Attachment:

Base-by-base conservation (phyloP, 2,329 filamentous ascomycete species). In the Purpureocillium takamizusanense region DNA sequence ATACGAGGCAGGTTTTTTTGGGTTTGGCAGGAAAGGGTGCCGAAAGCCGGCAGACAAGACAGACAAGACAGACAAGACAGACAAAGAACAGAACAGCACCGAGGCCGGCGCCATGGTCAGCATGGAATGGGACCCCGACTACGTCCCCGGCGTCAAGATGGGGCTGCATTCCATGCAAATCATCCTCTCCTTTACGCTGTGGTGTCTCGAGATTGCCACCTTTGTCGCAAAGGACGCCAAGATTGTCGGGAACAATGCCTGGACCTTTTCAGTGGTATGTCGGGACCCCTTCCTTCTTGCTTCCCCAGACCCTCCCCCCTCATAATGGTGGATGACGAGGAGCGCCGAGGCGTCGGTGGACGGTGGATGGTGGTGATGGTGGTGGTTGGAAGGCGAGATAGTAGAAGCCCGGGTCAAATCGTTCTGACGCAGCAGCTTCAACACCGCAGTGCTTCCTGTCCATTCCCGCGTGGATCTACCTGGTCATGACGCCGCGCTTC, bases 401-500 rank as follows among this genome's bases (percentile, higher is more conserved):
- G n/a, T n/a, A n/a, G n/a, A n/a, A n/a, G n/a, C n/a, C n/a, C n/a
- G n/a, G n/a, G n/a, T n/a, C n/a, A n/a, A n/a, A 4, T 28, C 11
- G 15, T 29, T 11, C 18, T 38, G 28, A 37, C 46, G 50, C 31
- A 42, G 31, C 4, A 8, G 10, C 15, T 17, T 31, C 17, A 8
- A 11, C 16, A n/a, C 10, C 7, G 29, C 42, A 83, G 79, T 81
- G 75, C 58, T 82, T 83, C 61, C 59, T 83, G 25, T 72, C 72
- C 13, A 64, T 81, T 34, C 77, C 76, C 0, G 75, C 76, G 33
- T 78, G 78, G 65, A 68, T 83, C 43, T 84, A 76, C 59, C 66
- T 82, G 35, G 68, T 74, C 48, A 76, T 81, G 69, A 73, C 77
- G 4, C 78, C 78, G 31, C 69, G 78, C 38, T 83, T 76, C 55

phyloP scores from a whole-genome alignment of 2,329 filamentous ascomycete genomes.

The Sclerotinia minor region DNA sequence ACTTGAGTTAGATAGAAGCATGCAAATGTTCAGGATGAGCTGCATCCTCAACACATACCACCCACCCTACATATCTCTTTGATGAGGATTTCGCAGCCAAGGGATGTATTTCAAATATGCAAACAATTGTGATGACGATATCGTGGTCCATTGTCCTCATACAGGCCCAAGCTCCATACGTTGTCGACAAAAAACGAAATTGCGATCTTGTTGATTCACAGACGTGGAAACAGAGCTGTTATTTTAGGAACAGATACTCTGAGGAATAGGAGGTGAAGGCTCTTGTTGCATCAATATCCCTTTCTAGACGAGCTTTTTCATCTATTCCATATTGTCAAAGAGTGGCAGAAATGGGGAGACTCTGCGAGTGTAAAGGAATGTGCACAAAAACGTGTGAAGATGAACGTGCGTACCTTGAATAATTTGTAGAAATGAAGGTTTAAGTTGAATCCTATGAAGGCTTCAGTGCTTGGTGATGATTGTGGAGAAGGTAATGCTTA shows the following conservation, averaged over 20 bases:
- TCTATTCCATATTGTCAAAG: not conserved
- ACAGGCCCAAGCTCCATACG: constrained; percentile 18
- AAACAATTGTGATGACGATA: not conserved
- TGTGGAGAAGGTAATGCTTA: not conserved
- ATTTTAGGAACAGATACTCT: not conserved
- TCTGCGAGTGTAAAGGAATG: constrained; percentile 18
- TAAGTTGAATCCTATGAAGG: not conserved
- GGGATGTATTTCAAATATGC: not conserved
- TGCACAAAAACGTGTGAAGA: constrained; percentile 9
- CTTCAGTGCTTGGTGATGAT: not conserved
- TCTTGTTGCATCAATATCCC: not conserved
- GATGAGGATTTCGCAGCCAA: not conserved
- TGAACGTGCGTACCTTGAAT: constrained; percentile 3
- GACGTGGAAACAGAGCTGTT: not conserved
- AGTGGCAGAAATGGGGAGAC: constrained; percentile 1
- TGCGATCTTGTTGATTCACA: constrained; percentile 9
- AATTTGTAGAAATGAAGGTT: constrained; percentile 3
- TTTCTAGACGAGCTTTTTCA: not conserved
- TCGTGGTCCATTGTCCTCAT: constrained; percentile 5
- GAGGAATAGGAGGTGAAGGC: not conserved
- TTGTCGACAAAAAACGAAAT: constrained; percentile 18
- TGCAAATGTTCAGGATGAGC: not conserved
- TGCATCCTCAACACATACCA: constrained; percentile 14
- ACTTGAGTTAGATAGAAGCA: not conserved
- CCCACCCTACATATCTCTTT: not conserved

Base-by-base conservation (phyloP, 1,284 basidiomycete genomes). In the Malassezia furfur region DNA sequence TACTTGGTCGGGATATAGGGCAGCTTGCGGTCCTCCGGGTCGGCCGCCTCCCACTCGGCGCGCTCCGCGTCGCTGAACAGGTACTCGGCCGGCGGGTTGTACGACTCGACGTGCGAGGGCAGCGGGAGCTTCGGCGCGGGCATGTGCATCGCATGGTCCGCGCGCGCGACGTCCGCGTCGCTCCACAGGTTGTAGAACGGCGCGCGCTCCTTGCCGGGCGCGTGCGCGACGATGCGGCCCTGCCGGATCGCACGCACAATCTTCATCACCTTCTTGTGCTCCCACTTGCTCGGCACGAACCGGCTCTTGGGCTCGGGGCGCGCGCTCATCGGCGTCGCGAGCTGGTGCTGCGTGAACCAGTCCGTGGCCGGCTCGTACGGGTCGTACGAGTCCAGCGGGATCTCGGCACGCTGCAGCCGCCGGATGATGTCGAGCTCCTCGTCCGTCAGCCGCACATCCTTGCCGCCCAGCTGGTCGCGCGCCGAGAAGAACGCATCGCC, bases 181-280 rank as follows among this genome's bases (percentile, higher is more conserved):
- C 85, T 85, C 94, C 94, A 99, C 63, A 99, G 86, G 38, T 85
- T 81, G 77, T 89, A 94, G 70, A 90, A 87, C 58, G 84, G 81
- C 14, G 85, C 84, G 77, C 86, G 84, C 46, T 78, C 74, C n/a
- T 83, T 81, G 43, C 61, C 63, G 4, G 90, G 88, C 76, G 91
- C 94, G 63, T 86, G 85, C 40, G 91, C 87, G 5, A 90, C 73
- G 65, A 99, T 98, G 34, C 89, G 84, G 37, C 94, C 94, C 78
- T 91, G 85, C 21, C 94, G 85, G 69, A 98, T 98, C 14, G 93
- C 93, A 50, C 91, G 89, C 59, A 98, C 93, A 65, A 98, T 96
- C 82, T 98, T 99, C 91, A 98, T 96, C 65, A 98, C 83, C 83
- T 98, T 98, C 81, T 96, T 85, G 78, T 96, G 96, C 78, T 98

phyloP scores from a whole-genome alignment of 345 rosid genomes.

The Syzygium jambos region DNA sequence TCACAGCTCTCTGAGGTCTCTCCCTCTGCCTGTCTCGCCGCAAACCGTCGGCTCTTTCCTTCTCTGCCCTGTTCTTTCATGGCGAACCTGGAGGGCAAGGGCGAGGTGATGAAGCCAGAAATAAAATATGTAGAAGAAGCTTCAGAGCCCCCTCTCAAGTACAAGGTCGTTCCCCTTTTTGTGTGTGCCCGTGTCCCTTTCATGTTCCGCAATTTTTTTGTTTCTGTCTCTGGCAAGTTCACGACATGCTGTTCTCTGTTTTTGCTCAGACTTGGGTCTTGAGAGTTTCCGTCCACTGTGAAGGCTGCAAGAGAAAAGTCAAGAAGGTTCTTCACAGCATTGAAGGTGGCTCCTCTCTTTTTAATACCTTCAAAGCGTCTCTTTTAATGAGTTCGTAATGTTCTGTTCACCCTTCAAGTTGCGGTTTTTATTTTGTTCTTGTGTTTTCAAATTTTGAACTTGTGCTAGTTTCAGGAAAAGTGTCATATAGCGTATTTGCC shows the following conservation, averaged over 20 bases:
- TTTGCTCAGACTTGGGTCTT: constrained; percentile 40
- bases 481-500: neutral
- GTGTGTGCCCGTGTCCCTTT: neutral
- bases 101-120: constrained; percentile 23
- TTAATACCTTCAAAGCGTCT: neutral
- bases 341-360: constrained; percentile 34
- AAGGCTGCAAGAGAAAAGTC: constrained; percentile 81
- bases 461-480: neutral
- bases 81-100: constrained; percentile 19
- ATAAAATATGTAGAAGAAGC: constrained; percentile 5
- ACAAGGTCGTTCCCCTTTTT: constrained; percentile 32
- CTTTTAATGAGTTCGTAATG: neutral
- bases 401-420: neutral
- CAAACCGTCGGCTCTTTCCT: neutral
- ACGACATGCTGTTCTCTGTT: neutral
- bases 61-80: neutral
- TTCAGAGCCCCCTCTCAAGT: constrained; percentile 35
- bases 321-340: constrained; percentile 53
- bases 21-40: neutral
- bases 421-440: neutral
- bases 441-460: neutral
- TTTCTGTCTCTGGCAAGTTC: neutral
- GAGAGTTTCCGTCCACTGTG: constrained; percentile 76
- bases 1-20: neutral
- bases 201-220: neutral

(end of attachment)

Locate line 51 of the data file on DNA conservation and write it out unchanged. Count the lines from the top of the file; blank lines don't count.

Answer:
The Syzygium jambos region DNA sequence TCACAGCTCTCTGAGGTCTCTCCCTCTGCCTGTCTCGCCGCAAACCGTCGGCTCTTTCCTTCTCTGCCCTGTTCTTTCATGGCGAACCTGGAGGGCAAGGGCGAGGTGATGAAGCCAGAAATAAAATATGTAGAAGAAGCTTCAGAGCCCCCTCTCAAGTACAAGGTCGTTCCCCTTTTTGTGTGTGCCCGTGTCCCTTTCATGTTCCGCAATTTTTTTGTTTCTGTCTCTGGCAAGTTCACGACATGCTGTTCTCTGTTTTTGCTCAGACTTGGGTCTTGAGAGTTTCCGTCCACTGTGAAGGCTGCAAGAGAAAAGTCAAGAAGGTTCTTCACAGCATTGAAGGTGGCTCCTCTCTTTTTAATACCTTCAAAGCGTCTCTTTTAATGAGTTCGTAATGTTCTGTTCACCCTTCAAGTTGCGGTTTTTATTTTGTTCTTGTGTTTTCAAATTTTGAACTTGTGCTAGTTTCAGGAAAAGTGTCATATAGCGTATTTGCC shows the following conservation, averaged over 20 bases: